“Children will wait all morning with their bowls and when they see the bakkie they run. Even old people, they try to run with their bowl to make it to the line. We have taken their addresses now. We said to the aunties that they mustn’t run. I think how I will feel if it was my mom or my grandmother. I tell them we will bring food to their house. It breaks something in you when you see an old person grab their bowl and run for a bakkie.” 

Eldrige Ruiters, a councillor in Aberdeen, said there are places of extreme poverty in the Karoo, a region that has largely been overlooked by government’s food response to the pandemic. 

“There are a few stakeholders bringing relief food parcels, and the extra grant money also helped a bit. But there is still a great need among households whose income is between nought to R500 per month,” he said. 

“The secrecy around food parcels beneficiaries and the strict regulations of private persons and organisations, who are trying to help, doesn’t assist the situation. 

“There are many areas that are being overlooked. These include Rietbron, Nieu-Bethesda and Klipplaat. 

“I think about 30% of the people in the Karoo no longer know where their next meal will come from. Further restrictions on casual and domestic work, the hunting season and fence maintenance teams, who mostly work on contract, can see this percentage increase to 45%,” he said. 

“Many of these people work but they are not registered with the Unemployment Insurance Fund.”  

Ruiters said it was particularly worrying that so many children were battling to access food. 

Riana van der Ahee from Vuyani Safe Haven in Graaff-Reinet said they were part of an initiative to distribute 13 tons of food in the town and to surrounding towns. 

“We have often received food for the children’s home from the KFC Add Hope Fund. They phoned to ask if they can help,” she said. 

She said a Covid-19 relief committee run by civil society, local government, provincial government and the churches had been established to coordinate relief efforts in Graaff-Reinet.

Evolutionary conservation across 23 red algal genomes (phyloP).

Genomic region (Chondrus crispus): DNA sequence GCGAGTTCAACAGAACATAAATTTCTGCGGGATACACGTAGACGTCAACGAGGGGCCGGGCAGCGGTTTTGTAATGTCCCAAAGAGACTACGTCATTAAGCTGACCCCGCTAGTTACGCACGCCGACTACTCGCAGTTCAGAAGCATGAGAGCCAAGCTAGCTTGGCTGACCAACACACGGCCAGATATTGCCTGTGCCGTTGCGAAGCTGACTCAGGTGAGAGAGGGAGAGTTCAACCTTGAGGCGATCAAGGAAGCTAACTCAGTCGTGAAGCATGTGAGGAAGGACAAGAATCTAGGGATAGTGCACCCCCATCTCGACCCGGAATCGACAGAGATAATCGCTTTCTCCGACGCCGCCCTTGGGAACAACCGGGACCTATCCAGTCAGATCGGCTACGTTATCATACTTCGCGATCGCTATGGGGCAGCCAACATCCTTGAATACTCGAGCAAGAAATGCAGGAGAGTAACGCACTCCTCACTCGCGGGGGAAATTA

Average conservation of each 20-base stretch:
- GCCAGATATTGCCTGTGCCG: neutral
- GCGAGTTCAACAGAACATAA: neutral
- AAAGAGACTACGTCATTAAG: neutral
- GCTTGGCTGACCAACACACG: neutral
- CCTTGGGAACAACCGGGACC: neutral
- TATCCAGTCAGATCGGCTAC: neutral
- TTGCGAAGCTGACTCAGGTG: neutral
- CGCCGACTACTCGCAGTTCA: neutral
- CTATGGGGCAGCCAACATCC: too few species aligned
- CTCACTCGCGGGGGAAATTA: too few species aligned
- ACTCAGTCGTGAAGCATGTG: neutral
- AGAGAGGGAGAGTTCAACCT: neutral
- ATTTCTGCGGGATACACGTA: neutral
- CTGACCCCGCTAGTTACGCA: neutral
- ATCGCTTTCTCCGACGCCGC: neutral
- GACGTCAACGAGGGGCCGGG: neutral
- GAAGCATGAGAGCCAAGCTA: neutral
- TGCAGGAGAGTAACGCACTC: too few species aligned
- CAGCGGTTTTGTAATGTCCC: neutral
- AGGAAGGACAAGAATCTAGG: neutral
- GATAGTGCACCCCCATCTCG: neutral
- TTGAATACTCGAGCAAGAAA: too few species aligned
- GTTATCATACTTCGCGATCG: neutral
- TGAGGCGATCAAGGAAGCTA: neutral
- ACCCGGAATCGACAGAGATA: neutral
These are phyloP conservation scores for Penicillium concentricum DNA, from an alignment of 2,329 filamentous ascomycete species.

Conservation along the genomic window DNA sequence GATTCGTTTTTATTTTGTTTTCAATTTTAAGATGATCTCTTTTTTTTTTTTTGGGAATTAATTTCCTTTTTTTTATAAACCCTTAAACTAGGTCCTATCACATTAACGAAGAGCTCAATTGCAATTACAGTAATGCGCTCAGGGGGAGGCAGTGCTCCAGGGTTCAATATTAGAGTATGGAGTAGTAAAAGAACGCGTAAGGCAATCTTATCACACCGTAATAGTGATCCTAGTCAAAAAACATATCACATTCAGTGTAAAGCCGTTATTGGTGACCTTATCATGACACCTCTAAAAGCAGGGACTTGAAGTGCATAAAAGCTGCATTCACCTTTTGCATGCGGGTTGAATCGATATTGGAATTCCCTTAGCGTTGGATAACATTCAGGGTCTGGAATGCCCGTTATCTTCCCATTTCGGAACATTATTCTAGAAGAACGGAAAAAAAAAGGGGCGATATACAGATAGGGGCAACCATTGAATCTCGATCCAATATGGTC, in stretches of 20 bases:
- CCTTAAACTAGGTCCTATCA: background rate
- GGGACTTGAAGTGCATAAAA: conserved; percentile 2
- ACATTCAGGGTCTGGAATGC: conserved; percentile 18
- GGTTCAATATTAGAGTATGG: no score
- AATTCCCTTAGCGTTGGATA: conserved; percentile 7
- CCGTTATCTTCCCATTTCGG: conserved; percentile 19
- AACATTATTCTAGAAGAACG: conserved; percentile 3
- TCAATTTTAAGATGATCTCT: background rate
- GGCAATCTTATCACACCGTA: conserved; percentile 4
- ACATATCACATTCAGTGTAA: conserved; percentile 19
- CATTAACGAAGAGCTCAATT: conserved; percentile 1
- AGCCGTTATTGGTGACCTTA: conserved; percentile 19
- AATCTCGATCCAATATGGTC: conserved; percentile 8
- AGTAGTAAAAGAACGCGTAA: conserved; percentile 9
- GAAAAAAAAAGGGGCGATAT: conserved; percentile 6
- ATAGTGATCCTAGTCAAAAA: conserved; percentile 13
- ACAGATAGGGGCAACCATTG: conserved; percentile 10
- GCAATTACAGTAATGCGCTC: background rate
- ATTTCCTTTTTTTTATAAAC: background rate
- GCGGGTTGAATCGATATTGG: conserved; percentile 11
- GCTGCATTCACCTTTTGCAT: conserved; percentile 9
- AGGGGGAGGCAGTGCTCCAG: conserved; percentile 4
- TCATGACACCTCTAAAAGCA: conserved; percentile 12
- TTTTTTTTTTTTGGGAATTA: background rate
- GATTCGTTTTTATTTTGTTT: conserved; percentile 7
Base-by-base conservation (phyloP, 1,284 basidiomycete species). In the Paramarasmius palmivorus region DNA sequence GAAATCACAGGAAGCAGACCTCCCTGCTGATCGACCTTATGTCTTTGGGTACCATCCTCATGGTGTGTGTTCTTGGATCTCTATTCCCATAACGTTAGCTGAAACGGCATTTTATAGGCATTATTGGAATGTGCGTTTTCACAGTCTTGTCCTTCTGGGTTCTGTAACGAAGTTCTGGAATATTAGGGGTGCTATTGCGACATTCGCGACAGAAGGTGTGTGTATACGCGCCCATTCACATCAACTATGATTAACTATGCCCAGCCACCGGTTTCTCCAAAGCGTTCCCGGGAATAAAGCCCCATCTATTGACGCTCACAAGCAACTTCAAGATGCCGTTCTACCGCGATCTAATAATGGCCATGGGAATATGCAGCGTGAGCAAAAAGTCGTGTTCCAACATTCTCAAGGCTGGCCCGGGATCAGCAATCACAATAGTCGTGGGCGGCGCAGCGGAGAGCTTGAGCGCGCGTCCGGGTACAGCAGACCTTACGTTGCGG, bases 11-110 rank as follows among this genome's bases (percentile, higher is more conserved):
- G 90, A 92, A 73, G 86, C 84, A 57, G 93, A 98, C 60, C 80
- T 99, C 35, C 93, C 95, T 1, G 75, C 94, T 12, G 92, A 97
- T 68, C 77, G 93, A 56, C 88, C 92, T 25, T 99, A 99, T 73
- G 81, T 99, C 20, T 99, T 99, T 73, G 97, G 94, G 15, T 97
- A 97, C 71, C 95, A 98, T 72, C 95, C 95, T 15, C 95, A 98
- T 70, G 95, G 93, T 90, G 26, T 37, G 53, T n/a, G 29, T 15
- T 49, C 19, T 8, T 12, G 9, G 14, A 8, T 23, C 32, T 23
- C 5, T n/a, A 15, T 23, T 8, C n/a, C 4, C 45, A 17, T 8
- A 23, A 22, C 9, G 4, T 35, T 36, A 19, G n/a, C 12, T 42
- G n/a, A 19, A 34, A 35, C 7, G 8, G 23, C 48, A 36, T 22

“The food was dropped off late one night and we packed food parcels with maize, porridge, tinned food and oil. It is enough food for a week for a family of four,” she said. 

“We know the food doesn’t go far but we have discovered that the two weeks before grants are paid are when families are struggling the most. We are hoping that with the grant increases this situation will improve a little,” she said. 

“Almost everywhere in this town and other towns there are informal workers. They will come sweep for you or help out for a little extra money. With lockdown, none of them could work.”  

She said she was impressed by cooperation from government departments, the police and civil society to distribute food. 

“We have social workers who go into the homes first to check if people really need a food parcel or if they are going to sell it,” she said. 

She said as social workers moved through the communities they found several children who had been badly neglected and these children were removed. 

“This whole operation just showed us where extreme need existed all along,” she said. 

“It really lifted my spirits to see how people were working with each other. One guy, a professional hunter, came to us and said he wasn’t able to work [and asked] if he can help with food delivery. You could see that he developed a deep caring spirit for this community. 

“It was also heartening to see that people were not embarrassed to come and ask for help. 

“There is a lot of love here.” DM/MC